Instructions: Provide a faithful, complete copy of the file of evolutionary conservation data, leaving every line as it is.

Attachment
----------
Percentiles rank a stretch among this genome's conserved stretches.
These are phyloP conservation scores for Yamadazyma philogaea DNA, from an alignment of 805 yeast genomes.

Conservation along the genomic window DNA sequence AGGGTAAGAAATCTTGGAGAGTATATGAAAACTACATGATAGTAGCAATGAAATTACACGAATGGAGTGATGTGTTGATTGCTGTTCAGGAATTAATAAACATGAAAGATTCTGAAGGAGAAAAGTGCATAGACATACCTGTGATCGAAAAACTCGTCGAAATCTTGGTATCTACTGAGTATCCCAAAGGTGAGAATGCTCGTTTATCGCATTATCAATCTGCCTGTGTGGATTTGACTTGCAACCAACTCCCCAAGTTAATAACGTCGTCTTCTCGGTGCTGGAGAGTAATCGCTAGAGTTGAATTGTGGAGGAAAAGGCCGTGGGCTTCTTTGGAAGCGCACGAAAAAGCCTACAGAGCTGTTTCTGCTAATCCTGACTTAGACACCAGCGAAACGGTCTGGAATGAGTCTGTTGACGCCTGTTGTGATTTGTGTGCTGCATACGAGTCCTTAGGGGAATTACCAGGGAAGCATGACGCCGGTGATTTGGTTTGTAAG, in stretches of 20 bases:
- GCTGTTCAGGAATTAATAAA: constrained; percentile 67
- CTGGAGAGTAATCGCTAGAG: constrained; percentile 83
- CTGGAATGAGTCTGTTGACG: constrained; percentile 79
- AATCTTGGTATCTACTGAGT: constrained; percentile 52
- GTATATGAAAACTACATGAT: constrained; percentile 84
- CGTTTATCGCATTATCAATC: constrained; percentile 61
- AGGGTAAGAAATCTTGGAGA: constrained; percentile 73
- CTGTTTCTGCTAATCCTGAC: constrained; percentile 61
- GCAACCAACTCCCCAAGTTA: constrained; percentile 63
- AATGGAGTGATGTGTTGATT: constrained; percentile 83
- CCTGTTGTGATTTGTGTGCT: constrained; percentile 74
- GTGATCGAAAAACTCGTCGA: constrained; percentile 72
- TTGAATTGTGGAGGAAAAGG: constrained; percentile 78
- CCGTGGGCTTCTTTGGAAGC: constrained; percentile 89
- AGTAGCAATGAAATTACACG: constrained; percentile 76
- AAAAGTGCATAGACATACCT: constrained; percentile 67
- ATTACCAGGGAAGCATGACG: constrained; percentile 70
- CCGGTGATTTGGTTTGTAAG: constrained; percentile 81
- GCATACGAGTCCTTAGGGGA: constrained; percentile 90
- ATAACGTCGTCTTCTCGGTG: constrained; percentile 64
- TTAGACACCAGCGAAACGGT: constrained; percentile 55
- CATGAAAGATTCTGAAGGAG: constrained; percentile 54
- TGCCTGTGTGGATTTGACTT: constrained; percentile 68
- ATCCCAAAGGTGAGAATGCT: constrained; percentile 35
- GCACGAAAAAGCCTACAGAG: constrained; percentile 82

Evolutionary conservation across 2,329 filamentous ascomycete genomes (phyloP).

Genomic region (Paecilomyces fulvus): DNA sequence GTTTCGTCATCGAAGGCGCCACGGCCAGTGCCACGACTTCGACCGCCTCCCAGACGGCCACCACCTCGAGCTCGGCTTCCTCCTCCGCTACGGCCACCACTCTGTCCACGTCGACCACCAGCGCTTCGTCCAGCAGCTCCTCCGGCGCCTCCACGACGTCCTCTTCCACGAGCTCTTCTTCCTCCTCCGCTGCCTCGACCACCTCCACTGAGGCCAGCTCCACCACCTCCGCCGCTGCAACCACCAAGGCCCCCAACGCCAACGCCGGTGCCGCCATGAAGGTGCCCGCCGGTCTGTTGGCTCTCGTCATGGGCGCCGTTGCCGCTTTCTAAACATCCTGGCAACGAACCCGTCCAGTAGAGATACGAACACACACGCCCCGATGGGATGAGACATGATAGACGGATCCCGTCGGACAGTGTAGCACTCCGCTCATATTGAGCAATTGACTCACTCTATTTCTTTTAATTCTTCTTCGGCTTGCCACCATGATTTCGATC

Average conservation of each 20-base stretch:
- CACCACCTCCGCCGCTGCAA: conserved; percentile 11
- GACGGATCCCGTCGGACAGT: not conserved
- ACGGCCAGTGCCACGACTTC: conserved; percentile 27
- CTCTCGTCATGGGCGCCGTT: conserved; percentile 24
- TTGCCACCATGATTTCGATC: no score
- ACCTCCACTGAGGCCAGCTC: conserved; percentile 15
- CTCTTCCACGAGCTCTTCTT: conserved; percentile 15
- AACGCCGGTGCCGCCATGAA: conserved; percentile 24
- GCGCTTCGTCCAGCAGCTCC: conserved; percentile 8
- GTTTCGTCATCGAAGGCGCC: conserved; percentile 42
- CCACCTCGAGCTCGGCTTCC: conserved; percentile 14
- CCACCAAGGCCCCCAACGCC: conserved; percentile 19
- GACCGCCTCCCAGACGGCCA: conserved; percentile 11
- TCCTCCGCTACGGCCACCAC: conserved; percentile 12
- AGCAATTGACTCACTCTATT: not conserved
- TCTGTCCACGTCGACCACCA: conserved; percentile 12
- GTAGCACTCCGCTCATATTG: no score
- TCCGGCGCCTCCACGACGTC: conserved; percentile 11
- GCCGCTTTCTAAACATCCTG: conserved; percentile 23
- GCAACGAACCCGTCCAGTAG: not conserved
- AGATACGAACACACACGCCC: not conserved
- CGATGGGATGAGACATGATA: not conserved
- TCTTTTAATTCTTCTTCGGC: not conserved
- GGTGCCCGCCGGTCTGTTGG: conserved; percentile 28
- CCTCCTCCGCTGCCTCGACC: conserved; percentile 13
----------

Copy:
Percentiles rank a stretch among this genome's conserved stretches.
These are phyloP conservation scores for Yamadazyma philogaea DNA, from an alignment of 805 yeast genomes.

Conservation along the genomic window DNA sequence AGGGTAAGAAATCTTGGAGAGTATATGAAAACTACATGATAGTAGCAATGAAATTACACGAATGGAGTGATGTGTTGATTGCTGTTCAGGAATTAATAAACATGAAAGATTCTGAAGGAGAAAAGTGCATAGACATACCTGTGATCGAAAAACTCGTCGAAATCTTGGTATCTACTGAGTATCCCAAAGGTGAGAATGCTCGTTTATCGCATTATCAATCTGCCTGTGTGGATTTGACTTGCAACCAACTCCCCAAGTTAATAACGTCGTCTTCTCGGTGCTGGAGAGTAATCGCTAGAGTTGAATTGTGGAGGAAAAGGCCGTGGGCTTCTTTGGAAGCGCACGAAAAAGCCTACAGAGCTGTTTCTGCTAATCCTGACTTAGACACCAGCGAAACGGTCTGGAATGAGTCTGTTGACGCCTGTTGTGATTTGTGTGCTGCATACGAGTCCTTAGGGGAATTACCAGGGAAGCATGACGCCGGTGATTTGGTTTGTAAG, in stretches of 20 bases:
- GCTGTTCAGGAATTAATAAA: constrained; percentile 67
- CTGGAGAGTAATCGCTAGAG: constrained; percentile 83
- CTGGAATGAGTCTGTTGACG: constrained; percentile 79
- AATCTTGGTATCTACTGAGT: constrained; percentile 52
- GTATATGAAAACTACATGAT: constrained; percentile 84
- CGTTTATCGCATTATCAATC: constrained; percentile 61
- AGGGTAAGAAATCTTGGAGA: constrained; percentile 73
- CTGTTTCTGCTAATCCTGAC: constrained; percentile 61
- GCAACCAACTCCCCAAGTTA: constrained; percentile 63
- AATGGAGTGATGTGTTGATT: constrained; percentile 83
- CCTGTTGTGATTTGTGTGCT: constrained; percentile 74
- GTGATCGAAAAACTCGTCGA: constrained; percentile 72
- TTGAATTGTGGAGGAAAAGG: constrained; percentile 78
- CCGTGGGCTTCTTTGGAAGC: constrained; percentile 89
- AGTAGCAATGAAATTACACG: constrained; percentile 76
- AAAAGTGCATAGACATACCT: constrained; percentile 67
- ATTACCAGGGAAGCATGACG: constrained; percentile 70
- CCGGTGATTTGGTTTGTAAG: constrained; percentile 81
- GCATACGAGTCCTTAGGGGA: constrained; percentile 90
- ATAACGTCGTCTTCTCGGTG: constrained; percentile 64
- TTAGACACCAGCGAAACGGT: constrained; percentile 55
- CATGAAAGATTCTGAAGGAG: constrained; percentile 54
- TGCCTGTGTGGATTTGACTT: constrained; percentile 68
- ATCCCAAAGGTGAGAATGCT: constrained; percentile 35
- GCACGAAAAAGCCTACAGAG: constrained; percentile 82

Evolutionary conservation across 2,329 filamentous ascomycete genomes (phyloP).

Genomic region (Paecilomyces fulvus): DNA sequence GTTTCGTCATCGAAGGCGCCACGGCCAGTGCCACGACTTCGACCGCCTCCCAGACGGCCACCACCTCGAGCTCGGCTTCCTCCTCCGCTACGGCCACCACTCTGTCCACGTCGACCACCAGCGCTTCGTCCAGCAGCTCCTCCGGCGCCTCCACGACGTCCTCTTCCACGAGCTCTTCTTCCTCCTCCGCTGCCTCGACCACCTCCACTGAGGCCAGCTCCACCACCTCCGCCGCTGCAACCACCAAGGCCCCCAACGCCAACGCCGGTGCCGCCATGAAGGTGCCCGCCGGTCTGTTGGCTCTCGTCATGGGCGCCGTTGCCGCTTTCTAAACATCCTGGCAACGAACCCGTCCAGTAGAGATACGAACACACACGCCCCGATGGGATGAGACATGATAGACGGATCCCGTCGGACAGTGTAGCACTCCGCTCATATTGAGCAATTGACTCACTCTATTTCTTTTAATTCTTCTTCGGCTTGCCACCATGATTTCGATC

Average conservation of each 20-base stretch:
- CACCACCTCCGCCGCTGCAA: conserved; percentile 11
- GACGGATCCCGTCGGACAGT: not conserved
- ACGGCCAGTGCCACGACTTC: conserved; percentile 27
- CTCTCGTCATGGGCGCCGTT: conserved; percentile 24
- TTGCCACCATGATTTCGATC: no score
- ACCTCCACTGAGGCCAGCTC: conserved; percentile 15
- CTCTTCCACGAGCTCTTCTT: conserved; percentile 15
- AACGCCGGTGCCGCCATGAA: conserved; percentile 24
- GCGCTTCGTCCAGCAGCTCC: conserved; percentile 8
- GTTTCGTCATCGAAGGCGCC: conserved; percentile 42
- CCACCTCGAGCTCGGCTTCC: conserved; percentile 14
- CCACCAAGGCCCCCAACGCC: conserved; percentile 19
- GACCGCCTCCCAGACGGCCA: conserved; percentile 11
- TCCTCCGCTACGGCCACCAC: conserved; percentile 12
- AGCAATTGACTCACTCTATT: not conserved
- TCTGTCCACGTCGACCACCA: conserved; percentile 12
- GTAGCACTCCGCTCATATTG: no score
- TCCGGCGCCTCCACGACGTC: conserved; percentile 11
- GCCGCTTTCTAAACATCCTG: conserved; percentile 23
- GCAACGAACCCGTCCAGTAG: not conserved
- AGATACGAACACACACGCCC: not conserved
- CGATGGGATGAGACATGATA: not conserved
- TCTTTTAATTCTTCTTCGGC: not conserved
- GGTGCCCGCCGGTCTGTTGG: conserved; percentile 28
- CCTCCTCCGCTGCCTCGACC: conserved; percentile 13